(I think most of my issues are due to their “beamforming” and similar technologies that can’t be turned off in newer ORBI models – didn’t have problems with the old RBR50.)

    I’m now waiting to try the Asus XT12, Tenda EX12 or MX12, ARRIS SURFboard mAX Pro W133, Linksys Atlas Max 6E, Motorola Q14 Wi-Fi 6E Mesh System, trying the Ubiquiti soon, and some others, to see which allow me using my own DHCP server and support my ~300 MAC addresses.

    By way of perspective, house first floor is 58’x32′, second floor is smaller. So we’re not talking a huge place. The problem is I need the main router by one corner, so I often end up thinking I need two satellites (one middle second floor, one further away in garage to cover front-of-house cameras).

    Any thoughts on which can handle my quantity of devices?

    • Your problem will NEVER be solved by how you currently see things, Bruce. You make too many assumptions based on false information and marketing hype and then keep looking for stuff that doesn’t exist. Check out this post, read it *carefully*, and you’ll find the solution.

      Note that the number of devices you have is also very high and the default IP pool of your router might have already run out. You might need to use a double NAT to increase it.

    • The Synology routers allow you to offer larger than the standard 255 client addresses per pool if you use the correctly subnetted addresses.

  2. Hi Dong,

    I did disable the Motorola MG8702 combo unit and using it as a straight up modem, it’s working fine like that. I purchased two Asus RT-AX92U (in a two-pack configuration) and I’m using them as a whole house mesh system and the coverage is great. No complaints and a huge THANK YOU to you Dong for steering me in the correct direction.


  3. Hi anh Dong,

    Em có một vài câu hỏi liên quan đến setup router/wifi cho nhà của em. Hi vọng anh có thể hỗ trợ em được phần nào đó. Nhà hiện tại setup như sau:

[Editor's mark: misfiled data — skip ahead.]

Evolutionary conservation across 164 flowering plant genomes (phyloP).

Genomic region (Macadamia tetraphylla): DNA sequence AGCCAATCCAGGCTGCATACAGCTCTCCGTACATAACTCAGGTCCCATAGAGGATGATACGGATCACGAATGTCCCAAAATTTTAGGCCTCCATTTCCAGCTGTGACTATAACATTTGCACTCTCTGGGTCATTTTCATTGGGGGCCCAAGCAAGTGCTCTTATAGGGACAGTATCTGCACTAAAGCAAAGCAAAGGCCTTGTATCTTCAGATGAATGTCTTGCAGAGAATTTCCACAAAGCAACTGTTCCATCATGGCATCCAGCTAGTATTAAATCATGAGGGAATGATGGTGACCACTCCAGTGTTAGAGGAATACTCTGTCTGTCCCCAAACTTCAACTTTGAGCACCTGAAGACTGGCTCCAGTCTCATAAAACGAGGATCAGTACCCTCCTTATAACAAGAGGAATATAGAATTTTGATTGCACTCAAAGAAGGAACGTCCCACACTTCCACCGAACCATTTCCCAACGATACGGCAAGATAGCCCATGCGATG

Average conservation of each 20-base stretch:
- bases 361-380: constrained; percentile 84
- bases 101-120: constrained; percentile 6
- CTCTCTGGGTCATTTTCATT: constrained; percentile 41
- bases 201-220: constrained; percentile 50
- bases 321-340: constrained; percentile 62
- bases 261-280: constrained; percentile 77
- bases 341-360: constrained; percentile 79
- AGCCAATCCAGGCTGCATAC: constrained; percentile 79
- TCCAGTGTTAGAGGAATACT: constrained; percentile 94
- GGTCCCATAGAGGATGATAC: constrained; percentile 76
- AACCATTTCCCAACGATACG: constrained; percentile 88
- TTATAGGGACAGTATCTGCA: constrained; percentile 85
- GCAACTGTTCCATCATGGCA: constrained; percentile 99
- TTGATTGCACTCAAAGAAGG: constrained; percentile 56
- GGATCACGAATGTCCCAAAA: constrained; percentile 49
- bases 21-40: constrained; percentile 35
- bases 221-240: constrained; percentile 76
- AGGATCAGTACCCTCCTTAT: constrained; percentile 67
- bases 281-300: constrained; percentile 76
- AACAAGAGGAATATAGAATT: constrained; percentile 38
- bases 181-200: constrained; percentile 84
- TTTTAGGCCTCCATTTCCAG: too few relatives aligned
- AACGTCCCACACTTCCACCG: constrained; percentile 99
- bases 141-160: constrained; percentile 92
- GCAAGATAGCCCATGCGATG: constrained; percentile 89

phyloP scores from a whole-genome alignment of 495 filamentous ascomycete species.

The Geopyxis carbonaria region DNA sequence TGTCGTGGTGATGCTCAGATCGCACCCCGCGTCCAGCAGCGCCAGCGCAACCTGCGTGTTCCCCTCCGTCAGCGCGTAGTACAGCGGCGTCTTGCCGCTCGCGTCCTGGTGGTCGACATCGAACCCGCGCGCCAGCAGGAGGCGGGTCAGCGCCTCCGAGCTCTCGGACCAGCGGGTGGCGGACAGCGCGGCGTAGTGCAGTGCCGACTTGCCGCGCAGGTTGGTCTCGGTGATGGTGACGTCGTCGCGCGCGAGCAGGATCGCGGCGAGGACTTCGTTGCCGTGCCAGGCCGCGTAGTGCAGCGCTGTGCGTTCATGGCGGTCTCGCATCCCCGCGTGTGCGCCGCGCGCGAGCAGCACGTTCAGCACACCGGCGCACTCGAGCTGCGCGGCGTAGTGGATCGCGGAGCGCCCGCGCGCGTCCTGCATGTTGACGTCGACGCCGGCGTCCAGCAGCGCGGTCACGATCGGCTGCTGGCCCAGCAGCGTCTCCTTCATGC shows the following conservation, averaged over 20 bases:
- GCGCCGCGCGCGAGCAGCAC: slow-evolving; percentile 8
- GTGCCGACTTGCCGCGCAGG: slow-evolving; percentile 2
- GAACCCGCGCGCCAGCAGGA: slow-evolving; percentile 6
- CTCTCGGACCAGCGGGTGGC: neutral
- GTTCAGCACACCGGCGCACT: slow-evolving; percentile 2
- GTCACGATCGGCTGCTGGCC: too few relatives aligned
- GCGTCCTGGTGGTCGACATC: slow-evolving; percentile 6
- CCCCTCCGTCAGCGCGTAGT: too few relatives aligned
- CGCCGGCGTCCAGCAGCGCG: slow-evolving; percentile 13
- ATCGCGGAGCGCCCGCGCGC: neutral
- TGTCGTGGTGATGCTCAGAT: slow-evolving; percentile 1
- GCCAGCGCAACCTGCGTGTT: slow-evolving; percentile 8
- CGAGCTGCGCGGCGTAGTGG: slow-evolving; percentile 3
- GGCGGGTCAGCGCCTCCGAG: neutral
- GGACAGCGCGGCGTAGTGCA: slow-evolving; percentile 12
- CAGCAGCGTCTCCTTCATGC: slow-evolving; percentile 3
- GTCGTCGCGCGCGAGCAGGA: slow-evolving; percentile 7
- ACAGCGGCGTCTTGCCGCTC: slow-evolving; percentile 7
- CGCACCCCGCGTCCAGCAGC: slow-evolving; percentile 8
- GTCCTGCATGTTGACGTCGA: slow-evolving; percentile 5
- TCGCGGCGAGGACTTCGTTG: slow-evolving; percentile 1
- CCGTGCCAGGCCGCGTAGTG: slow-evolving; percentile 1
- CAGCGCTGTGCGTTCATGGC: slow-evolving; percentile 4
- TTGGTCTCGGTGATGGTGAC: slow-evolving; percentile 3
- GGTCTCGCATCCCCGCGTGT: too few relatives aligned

1. Nhà em khoảng 130m2/tầng x 3 tầng xây bằng tường gạch, bao gồm 5 phòng (cả phòng khách/bếp/ngủ), nhà em có khoảng 4 TVs, 8 điện thoại, khoảng 7-8 thiết bị thông minh.
    2. Hiện tại em đang setup các router nhà em như sau:
    – Modem ISP: chế độ router, tắt wifi broadcast, hiện tại có 4 ports em đang dùng làm switch để kết nối đến 2 routers: 1. asus rt-ac3200u và 2. netgear nighthawk R7000
    – Nighthawk R7000: hiện tại em đang để tầng 1 chế độ router cắm dây LAN từ modem isp vào cổng WAN của router này và broadcast wifi network tên như modem (tầng 1 em dùng khá ổn định, ít sảy ra vấn đề)
    – Asus RT-3200U: hiện tại em để ở tầng 2, cũng setup như Nighthawk R7000 như trên, dây LAN từ modem isp cắm trực tiếp vào công WAN, tên wifi như tên modem (tên wifi thứ 2)
    – Nighthawk EX7000: hiện tại em đặt tầng 3 để extend wifi network từ Asus router, hiện tại em đang gặp rất nhiều vấn đề với mạng tại tầng 3, cái repeater này thi thoảng treo không vào được, restart thì work được khoảng vài ngày lại treo, internet chậm và có thể k vào được.